World peace is advanced with the President’s trip to Cuba

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Roger Caldwell
Roger Caldwell

World peace is advanced with the President’s trip to Cuba

By Roger Caldwell

As the world gets smaller with the advancement of technology, the nations must learn to live together in peace. President Dwight D. Eisenhower imposed the first trade embargo in 1960, and broke diplomatic relations with Cuba in January 1961. President Kennedy attempted to overthrow Fidel Castro in 1961 during the failed Bay of Pigs operation, and Cuba has been our enemy ever since.

For 88 years no American president has visited Cuba, and no American legislator has tried to establish diplomatic relations with the country. Cuba is 90 miles from the United States, and over 54 years, thousands of Cubans have left the country to be American citizens, but our elected officials act as if it does not exist. Cuba has existed as a communist country, and everything is controlled by the government.

Many times America’s diplomatic strategy toward countries that are not Democratic, does not make sense, and at times was extremely violent. Even though the United States built relationships with Communist nations like China and Vietnam, Cuba remained one of just a few nations, along with Iran and North Korea, which had no formal ties with Washington.

After President Obama won re-election, he resolved to normalize certain diplomatic relations with Cuba. Everyone knew this would be a very difficult negotiation, because many Americans and Cuban citizens believed that the Cuban people lived under a dictator.

The negotiations were initiated by Cardinal Ortega and Pope Francis starting in June 2013. President Obama authorized secret negotiations led by two American aides, Benjamin J. Rhodes and Ricardo Zuniga, who conducted nine meetings with Cuban counterparts in Canada. Pope Francis wrote letters to both presidents, and hosted a meeting in the Vatican to finalize the terms of the deal.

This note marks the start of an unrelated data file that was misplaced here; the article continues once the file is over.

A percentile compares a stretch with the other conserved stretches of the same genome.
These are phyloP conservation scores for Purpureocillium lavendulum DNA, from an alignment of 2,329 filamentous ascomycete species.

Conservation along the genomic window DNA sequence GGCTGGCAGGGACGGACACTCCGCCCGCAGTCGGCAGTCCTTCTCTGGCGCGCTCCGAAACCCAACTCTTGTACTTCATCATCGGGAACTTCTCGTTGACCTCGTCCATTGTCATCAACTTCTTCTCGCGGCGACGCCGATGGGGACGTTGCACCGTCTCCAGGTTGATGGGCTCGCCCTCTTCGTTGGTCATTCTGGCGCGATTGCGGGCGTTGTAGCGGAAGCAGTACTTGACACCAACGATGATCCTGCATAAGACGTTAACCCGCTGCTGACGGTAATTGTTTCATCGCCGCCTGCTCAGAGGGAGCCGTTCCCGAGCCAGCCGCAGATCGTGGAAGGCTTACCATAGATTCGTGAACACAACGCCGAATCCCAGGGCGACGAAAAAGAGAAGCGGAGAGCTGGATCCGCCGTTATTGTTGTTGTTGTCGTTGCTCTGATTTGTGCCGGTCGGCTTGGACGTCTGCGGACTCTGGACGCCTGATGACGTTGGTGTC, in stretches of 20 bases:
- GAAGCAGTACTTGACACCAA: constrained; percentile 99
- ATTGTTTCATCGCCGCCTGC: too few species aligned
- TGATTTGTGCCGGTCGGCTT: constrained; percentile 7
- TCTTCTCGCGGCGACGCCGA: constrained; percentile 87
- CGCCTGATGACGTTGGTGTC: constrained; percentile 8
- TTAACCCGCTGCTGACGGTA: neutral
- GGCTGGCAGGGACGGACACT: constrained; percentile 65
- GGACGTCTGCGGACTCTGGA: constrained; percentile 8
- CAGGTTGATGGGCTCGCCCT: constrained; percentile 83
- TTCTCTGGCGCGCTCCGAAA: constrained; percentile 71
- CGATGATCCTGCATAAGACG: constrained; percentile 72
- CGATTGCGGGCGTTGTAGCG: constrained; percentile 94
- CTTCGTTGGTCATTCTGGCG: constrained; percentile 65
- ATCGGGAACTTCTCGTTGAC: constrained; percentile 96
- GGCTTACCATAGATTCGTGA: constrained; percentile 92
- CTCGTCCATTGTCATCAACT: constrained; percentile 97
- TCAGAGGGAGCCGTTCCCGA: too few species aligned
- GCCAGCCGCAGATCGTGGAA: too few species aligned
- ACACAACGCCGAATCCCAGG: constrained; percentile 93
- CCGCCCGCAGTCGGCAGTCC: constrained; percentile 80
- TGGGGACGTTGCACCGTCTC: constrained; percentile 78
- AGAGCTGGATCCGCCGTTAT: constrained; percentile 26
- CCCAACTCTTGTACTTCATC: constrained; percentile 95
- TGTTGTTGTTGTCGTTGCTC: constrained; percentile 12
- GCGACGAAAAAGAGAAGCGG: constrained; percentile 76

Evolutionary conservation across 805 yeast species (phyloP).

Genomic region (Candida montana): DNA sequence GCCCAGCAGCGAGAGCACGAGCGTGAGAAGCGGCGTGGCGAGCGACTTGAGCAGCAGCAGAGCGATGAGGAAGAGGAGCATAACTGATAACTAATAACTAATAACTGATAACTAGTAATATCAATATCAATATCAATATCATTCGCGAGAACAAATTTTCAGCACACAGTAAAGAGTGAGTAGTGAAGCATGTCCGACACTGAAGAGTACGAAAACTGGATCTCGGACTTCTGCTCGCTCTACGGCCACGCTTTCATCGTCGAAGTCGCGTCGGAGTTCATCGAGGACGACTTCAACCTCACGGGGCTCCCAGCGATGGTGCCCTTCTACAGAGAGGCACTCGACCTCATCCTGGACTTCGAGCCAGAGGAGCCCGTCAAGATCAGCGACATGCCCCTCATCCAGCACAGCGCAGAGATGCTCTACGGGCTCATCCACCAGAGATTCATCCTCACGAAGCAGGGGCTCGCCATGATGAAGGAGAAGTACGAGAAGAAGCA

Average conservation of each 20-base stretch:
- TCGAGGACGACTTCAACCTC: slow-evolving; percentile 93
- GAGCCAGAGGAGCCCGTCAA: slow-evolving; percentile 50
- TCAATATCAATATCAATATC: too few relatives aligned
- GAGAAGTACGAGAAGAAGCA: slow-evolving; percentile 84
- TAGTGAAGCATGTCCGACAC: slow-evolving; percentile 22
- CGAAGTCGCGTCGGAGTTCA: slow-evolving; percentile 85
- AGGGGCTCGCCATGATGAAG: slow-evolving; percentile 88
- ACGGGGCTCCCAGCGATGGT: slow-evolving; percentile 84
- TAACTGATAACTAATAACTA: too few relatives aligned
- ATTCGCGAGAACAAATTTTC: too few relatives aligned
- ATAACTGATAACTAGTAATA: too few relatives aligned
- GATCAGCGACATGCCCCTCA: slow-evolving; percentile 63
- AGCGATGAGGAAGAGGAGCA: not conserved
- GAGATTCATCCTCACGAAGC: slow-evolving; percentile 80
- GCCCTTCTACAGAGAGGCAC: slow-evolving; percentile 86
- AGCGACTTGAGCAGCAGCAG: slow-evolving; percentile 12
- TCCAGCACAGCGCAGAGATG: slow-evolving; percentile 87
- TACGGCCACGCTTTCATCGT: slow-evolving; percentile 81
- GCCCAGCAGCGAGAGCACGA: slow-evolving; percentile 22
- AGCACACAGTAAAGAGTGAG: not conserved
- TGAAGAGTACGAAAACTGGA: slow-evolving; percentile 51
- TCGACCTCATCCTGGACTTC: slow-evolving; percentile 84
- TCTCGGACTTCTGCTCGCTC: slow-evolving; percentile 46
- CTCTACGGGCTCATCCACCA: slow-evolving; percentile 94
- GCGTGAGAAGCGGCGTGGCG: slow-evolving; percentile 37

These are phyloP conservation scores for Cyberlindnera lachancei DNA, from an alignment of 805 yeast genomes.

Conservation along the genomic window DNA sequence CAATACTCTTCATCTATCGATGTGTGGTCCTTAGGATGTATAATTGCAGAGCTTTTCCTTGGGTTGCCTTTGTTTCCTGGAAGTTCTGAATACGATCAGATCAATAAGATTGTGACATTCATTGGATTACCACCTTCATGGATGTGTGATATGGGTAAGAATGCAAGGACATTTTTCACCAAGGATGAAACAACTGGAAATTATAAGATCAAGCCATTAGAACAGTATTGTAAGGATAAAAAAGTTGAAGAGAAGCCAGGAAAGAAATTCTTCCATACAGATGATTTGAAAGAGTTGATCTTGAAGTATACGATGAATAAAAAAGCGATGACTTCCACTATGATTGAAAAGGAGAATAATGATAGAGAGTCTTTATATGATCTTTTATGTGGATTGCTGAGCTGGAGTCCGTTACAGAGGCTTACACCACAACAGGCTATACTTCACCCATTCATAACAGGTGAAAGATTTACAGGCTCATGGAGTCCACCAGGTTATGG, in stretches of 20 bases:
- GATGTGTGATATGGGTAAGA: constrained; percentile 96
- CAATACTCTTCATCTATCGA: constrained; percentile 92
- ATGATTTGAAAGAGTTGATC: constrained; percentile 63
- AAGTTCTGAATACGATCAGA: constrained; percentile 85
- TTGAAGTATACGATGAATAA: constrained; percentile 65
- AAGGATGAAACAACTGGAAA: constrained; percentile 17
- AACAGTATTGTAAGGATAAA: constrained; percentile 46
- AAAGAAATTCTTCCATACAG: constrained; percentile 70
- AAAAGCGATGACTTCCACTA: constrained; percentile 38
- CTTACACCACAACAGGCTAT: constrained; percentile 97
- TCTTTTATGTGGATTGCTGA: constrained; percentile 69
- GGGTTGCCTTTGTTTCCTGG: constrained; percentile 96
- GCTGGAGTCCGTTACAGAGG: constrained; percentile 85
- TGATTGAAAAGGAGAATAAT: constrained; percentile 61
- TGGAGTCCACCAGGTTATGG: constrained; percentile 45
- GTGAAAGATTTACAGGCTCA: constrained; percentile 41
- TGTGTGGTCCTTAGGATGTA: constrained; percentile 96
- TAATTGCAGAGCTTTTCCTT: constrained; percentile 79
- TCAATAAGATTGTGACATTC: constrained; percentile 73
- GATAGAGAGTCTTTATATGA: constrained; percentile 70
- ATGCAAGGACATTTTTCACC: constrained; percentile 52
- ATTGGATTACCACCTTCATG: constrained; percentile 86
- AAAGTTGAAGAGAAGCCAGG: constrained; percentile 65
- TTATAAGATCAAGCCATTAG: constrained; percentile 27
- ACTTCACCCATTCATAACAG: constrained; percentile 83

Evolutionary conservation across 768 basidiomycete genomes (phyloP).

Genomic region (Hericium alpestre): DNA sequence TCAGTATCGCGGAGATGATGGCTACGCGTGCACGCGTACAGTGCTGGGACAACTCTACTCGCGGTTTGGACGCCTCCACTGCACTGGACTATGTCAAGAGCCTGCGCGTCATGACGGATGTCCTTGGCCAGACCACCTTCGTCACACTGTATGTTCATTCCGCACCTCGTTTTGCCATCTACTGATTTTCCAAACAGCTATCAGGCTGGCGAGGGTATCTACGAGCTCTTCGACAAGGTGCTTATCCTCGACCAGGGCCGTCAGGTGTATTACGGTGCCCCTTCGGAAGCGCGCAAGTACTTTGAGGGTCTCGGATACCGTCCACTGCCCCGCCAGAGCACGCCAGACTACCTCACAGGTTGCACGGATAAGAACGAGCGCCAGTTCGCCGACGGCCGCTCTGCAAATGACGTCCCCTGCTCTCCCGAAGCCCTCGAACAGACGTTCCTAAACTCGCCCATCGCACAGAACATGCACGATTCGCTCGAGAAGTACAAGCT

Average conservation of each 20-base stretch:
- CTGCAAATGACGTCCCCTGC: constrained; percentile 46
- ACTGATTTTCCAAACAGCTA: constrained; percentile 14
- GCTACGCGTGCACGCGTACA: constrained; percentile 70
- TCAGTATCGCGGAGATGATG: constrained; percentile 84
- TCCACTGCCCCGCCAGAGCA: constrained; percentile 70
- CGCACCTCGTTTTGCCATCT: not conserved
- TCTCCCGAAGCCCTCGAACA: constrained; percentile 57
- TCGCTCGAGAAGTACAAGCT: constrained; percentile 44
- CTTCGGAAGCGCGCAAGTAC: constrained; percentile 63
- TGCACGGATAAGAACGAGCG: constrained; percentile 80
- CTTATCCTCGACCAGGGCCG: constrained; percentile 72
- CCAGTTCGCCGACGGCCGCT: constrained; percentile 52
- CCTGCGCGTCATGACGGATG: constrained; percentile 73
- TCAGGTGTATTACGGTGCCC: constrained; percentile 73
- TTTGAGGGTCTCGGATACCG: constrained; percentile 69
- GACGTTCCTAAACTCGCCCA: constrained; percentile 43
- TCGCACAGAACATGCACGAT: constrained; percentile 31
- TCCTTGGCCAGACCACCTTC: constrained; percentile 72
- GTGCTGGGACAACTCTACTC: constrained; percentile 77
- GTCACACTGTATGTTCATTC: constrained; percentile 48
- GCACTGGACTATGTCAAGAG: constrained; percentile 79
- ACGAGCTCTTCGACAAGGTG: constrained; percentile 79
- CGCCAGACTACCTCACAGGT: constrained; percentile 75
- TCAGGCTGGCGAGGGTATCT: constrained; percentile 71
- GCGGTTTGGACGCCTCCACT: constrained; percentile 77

At the welcoming of President Obama to Cuba, President Castro said, “We have observed in the 15 months that have passed since the decision was made to establish our diplomatic relations, we have obtained concrete results. We were able to resume direct postal exchanges and we signed an agreement to resume commercial flights. We have signed two memorandums of understanding on the protection of the environment and maritime areas, and another one to secure the safety of sea navigation. Today another one will be signed on cooperation of the areas of agriculture.”

Even though certain segments of the American population think this is a bad deal for the United States, President Obama is fostering hemisphere co-operation. Living next to a country that is 90 miles away from the United States, America should at least be talking and have some sort of diplomatic relations. President Obama does not have the power to repeal the trade embargo and blockade, and now the ball is in Congress’s court. The president can only do what he is already doing, and Congress must finish the job.

Since the blockade remains in force, many international countries qualify the action, as an act of genocide by virtue of the Convention on the Prevention and Punishment of the Crime of Genocide of 1948. Cuba also considers the blockade as an act of economic warfare, and they believe that the two countries are not at war. In order to move forward toward normalization, it will be necessary to return the territory illegally occupied by Guantanamo Naval Base.

There are major issues and problems between the two countries, and either country is all wrong or all right. President Obama has taken a bold step by coming to Cuba, even though there are serious differences on democracy and human rights. This trip to Cuba is just the beginning of building a new relationship with the Cuban people and the two governments.

President Obama and his delegation have come to Cuba with an olive branch of peace and friendship. With all the wars around the globe, it is refreshing to see two countries talking about peace.

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    Carma Lynn Henry Westside Gazette Newspaper 545 N.W. 7th Terrace, Fort Lauderdale, Florida 33311 Office: (954) 525-1489 Fax: (954) 525-1861

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